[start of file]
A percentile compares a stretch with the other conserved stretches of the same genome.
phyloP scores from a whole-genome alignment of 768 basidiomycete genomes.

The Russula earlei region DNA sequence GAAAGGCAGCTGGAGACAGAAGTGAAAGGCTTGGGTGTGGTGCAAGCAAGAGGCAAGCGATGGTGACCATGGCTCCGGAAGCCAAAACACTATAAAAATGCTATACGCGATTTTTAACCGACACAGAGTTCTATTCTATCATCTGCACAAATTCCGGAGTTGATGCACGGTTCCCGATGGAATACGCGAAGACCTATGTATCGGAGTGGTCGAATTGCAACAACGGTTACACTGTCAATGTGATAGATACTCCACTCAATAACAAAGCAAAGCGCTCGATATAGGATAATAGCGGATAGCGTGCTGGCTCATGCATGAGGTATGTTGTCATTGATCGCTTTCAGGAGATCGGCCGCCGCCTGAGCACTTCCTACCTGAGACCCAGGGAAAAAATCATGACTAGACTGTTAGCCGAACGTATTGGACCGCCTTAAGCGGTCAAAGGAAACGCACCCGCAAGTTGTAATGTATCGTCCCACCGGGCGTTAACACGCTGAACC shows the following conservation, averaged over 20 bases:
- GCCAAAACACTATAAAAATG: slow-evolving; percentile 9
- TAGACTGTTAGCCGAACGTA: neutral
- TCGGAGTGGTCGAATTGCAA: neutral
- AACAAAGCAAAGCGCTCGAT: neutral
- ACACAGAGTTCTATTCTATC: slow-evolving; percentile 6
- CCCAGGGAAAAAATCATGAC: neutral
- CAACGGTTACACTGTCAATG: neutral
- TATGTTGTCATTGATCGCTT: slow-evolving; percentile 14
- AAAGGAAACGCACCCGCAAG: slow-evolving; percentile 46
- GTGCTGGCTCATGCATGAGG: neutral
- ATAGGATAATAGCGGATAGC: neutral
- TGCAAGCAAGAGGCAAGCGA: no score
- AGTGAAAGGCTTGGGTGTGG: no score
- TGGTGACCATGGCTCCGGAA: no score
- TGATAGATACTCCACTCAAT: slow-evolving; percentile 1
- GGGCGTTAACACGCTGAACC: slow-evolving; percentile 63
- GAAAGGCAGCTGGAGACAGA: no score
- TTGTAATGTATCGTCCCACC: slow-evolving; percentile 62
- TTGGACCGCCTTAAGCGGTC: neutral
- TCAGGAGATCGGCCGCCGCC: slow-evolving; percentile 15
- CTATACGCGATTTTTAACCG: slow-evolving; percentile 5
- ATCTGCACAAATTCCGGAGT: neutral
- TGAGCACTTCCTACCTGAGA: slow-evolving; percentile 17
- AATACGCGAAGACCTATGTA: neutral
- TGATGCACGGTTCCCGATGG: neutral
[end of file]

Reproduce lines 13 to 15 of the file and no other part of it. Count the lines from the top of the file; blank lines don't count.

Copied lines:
- GTGCTGGCTCATGCATGAGG: neutral
- ATAGGATAATAGCGGATAGC: neutral
- TGCAAGCAAGAGGCAAGCGA: no score